Starting at Access Point 9, Rock Lake Campground into Pen Lake. There is a large dock at the Rock Lake launch to accommodate the heavy traffic in the summer months. The river you launch into is the Madawaska River which connects Whitefish L. to Rock L. When leaving, depart on the left side; the right side will bring you into Whitefish L. The departure point is a pleasant, short, meandering paddle lined with hanging bushes and trees that opens up to the lake quite soon.
We did this trip in Mid July. I was glad we made reservations. When we were getting our permits there were people arriving without reservation and they were denied access as all lakes were full. In spite the fact that it was mid summer, the weather was very cold and down right nasty. There were high winds and the waves were dangerously high. It was the worst weather I’ve ever paddled in, and, I intend to keep it that way. If I ever meet that kind of winds and waves, I will definitely wait it out. Getting across the lake was rough; we were fighting the wind and waves and at times we were hardly moving at all. Every now and then, a white capped wave would pour into the canoe. We were relieved when we finally reached the leeward side of the lake.
There is lots of nice scenery on Rock Lake, including high cliffs. As we paddled south, the lake changed from a large open lake to a narrow and wonderful tree lined passage that led directly into the portage. The 375 metre portage navigates around rapids and can be walked from beginning to end in about 5 to 10 minutes. It starts with a short, narrow boardwalk that leads up a small hill. After you reach the top, it’s a smooth , ending with a short steep incline to Pen Lake. A small dock makes the launch easy. Pen Lake is a finger lake that continues along the same fault as Rock Lake and the upcoming Clydegale Lake and its narrow shape makes it very easy to navigate. We grabbed a site on the east shore. It remained cold and windy and continued to rain. It was quite busy, and since nobody was paddling in the nasty weather, we had a few visitors that were hiking around the shore.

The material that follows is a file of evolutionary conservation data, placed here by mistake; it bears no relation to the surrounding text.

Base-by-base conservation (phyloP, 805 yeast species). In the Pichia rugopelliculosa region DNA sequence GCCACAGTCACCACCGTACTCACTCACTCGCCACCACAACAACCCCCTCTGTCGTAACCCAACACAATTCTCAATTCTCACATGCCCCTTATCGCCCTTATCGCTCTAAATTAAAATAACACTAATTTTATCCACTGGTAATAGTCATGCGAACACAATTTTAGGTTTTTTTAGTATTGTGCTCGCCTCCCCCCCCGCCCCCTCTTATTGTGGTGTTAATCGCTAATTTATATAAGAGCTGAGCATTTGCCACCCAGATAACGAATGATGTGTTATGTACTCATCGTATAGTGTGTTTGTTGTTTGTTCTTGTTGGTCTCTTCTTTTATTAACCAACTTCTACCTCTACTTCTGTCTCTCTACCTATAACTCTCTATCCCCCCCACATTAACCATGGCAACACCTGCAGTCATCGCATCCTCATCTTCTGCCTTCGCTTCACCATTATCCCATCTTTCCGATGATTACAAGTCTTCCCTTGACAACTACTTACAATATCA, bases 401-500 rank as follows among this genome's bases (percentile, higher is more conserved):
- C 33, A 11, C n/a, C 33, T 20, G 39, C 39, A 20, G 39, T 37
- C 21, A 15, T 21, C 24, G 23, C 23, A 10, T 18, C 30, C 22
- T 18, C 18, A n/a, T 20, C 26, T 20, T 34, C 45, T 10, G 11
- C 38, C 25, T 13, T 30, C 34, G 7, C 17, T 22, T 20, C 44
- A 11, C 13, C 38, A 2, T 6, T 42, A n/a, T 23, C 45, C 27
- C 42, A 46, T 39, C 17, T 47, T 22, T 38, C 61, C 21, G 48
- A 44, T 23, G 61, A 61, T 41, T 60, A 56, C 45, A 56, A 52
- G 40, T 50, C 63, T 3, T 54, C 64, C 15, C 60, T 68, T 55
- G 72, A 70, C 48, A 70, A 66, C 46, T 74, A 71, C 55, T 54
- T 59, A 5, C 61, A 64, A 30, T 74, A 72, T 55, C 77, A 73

The next day, we continued to Clydegale Lake. On the portage, we met a pair of paddlers coming out. They told us that the lake was quiet and they were the only ones on it. This was surprising, as the park office denied access to other paddlers as the lakes were supposedly full. The only explanation that I could come up with was that the other people, who had reservations were stopped by the high winds and bad weather. Since the was only my seconds canoe trip, I think we just didn’t know any better. No complaints from us; we certainly didn’t mind having the whole lake to ourselves.
The portage is an easy 275 metre over a dam. We found a nice site on a rocky hill with a great view of the lake. After setting up, we ventured down the South Madawaska River. It was an east trip because the wind was on our back. When we returned to our campsite, we had to face a fierce headwind. Most of the time, we had to paddle full throttle just to maintain the same place.
That night we decided that we would have to get up very early to try get as far as we could before the winds pick up. We left our site at 6:30am. We paddled by a cow moose at the portage and continued to Pen Lake. It was relatively easy as we went through Clydegale and Pen Lake. When we arrived at Rock Lake, although it was sunny with deep blue skies, the breeze was starting to pick up again. All we could do was stay close to the west shoreline and fight the wind. It was a very tiring trip.